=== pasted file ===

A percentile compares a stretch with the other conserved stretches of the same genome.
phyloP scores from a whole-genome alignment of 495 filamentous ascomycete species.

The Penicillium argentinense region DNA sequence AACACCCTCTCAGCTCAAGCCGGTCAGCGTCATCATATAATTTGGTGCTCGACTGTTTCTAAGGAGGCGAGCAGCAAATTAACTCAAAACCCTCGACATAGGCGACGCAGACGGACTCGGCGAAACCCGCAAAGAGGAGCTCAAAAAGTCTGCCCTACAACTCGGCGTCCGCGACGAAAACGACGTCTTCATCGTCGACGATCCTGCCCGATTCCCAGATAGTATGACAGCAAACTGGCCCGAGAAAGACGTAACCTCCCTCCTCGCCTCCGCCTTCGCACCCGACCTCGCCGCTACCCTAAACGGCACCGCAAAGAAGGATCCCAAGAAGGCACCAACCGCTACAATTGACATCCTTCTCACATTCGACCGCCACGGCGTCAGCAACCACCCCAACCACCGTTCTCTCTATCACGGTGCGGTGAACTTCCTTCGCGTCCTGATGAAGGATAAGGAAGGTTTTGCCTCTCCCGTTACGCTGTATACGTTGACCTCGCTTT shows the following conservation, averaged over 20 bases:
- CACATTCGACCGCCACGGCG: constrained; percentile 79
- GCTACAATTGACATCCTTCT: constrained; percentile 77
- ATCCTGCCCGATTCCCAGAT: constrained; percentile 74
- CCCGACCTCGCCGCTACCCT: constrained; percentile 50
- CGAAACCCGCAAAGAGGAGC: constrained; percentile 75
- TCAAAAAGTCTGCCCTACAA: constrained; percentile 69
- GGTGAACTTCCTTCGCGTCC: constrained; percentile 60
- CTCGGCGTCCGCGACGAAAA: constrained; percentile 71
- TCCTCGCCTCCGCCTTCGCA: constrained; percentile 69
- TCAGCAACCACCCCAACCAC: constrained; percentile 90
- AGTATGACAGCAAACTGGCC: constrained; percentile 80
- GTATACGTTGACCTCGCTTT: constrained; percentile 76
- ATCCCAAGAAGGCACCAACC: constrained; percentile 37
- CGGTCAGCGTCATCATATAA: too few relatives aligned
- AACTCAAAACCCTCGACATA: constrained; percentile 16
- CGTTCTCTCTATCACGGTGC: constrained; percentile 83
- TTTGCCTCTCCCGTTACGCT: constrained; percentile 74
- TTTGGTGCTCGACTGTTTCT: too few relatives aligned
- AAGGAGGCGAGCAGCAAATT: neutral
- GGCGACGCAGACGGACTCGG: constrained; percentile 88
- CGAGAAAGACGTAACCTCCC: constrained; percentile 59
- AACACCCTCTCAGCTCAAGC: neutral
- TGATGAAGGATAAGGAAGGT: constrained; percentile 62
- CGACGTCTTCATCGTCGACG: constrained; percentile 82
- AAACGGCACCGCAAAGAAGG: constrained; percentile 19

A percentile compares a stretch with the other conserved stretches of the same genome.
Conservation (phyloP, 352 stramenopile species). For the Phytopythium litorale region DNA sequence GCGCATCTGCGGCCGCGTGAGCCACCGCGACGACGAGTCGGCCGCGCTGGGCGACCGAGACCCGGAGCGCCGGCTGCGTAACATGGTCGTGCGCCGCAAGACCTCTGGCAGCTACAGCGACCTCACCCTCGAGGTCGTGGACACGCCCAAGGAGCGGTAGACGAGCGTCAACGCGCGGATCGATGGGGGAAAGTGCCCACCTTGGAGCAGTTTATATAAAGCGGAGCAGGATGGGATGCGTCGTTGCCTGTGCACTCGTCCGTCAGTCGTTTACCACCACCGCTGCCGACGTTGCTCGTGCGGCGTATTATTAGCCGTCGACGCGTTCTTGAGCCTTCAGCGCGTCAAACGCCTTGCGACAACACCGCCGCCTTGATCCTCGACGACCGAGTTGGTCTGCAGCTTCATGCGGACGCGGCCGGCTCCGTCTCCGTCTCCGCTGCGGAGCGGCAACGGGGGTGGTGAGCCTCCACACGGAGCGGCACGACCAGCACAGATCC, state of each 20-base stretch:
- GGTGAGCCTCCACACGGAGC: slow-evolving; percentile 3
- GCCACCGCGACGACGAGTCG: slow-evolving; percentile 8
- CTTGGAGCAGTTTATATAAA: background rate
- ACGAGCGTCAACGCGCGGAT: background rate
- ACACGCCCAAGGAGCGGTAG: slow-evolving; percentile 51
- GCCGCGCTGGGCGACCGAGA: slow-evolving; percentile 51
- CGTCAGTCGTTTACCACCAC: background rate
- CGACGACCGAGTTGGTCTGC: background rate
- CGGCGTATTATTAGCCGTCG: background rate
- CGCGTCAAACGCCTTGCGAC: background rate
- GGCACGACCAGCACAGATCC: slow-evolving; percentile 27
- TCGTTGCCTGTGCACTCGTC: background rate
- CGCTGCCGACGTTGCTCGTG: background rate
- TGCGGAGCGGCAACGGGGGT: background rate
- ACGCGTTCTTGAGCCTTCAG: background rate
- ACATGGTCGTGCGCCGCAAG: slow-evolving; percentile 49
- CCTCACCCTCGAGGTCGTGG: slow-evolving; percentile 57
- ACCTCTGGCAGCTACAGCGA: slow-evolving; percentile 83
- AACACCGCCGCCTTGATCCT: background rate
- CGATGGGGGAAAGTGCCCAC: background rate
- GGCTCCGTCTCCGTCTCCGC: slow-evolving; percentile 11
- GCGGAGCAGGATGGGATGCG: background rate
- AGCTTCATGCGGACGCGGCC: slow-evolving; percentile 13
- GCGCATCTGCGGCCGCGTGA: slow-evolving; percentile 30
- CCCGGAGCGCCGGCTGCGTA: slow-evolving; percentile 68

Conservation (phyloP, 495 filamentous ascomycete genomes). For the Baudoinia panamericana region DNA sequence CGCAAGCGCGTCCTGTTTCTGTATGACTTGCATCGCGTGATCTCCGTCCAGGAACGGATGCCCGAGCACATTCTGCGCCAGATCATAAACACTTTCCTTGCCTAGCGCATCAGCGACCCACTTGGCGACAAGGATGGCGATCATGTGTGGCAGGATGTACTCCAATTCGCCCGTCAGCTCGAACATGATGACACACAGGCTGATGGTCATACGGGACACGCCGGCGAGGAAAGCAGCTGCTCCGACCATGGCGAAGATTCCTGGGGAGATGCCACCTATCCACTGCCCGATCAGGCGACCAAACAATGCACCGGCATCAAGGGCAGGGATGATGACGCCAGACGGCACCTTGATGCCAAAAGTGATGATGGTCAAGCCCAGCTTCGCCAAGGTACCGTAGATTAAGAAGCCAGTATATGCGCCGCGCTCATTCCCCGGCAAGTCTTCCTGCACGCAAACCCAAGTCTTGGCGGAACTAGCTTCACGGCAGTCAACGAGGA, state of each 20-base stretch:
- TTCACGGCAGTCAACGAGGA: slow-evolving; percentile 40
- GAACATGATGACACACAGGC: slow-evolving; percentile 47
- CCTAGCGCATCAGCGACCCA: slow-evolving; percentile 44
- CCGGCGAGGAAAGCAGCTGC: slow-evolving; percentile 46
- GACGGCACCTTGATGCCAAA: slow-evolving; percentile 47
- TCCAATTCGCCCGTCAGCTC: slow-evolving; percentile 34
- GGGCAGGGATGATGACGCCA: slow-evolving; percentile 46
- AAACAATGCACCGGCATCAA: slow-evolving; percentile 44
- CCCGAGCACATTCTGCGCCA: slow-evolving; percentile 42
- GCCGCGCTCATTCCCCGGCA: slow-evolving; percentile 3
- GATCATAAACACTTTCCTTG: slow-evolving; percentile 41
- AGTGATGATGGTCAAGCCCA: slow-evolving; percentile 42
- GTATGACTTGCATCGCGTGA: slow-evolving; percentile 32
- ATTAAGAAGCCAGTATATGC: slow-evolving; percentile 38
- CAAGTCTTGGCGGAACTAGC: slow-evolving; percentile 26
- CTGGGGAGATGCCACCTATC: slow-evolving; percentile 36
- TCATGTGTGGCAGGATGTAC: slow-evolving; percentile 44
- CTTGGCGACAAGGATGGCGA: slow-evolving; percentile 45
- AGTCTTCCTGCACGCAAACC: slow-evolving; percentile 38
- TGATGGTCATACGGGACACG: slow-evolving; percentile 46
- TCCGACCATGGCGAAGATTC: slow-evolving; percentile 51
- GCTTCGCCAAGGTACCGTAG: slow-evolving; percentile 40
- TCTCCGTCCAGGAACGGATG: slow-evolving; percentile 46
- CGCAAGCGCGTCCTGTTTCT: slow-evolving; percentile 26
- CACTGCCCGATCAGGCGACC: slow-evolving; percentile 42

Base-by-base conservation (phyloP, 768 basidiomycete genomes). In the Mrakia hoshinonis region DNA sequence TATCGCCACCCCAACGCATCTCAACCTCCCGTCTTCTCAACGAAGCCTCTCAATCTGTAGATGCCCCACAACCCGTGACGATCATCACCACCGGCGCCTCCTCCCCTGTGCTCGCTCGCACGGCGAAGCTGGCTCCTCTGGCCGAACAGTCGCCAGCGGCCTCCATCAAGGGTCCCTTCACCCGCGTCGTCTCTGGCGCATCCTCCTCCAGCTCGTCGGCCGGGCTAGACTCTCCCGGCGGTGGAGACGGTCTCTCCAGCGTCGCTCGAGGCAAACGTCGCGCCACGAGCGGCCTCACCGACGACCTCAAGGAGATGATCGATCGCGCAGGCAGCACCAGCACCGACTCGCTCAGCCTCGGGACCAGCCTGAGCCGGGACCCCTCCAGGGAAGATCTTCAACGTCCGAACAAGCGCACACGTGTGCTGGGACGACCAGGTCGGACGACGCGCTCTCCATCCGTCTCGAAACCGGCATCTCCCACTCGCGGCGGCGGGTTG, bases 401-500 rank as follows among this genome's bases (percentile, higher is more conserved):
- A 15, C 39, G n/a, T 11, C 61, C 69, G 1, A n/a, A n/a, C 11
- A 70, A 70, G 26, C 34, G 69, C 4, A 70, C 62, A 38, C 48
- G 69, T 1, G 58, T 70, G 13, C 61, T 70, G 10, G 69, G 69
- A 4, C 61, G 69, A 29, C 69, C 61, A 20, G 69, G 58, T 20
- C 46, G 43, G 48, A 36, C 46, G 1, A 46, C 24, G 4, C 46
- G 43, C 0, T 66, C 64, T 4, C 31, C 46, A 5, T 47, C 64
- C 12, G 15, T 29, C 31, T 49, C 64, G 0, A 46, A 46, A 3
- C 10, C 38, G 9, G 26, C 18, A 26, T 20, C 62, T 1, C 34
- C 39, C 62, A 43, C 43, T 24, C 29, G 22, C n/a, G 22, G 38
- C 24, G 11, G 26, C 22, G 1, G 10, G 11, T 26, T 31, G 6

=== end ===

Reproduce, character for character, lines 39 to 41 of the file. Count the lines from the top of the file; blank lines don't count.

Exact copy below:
- CGGCGTATTATTAGCCGTCG: background rate
- CGCGTCAAACGCCTTGCGAC: background rate
- GGCACGACCAGCACAGATCC: slow-evolving; percentile 27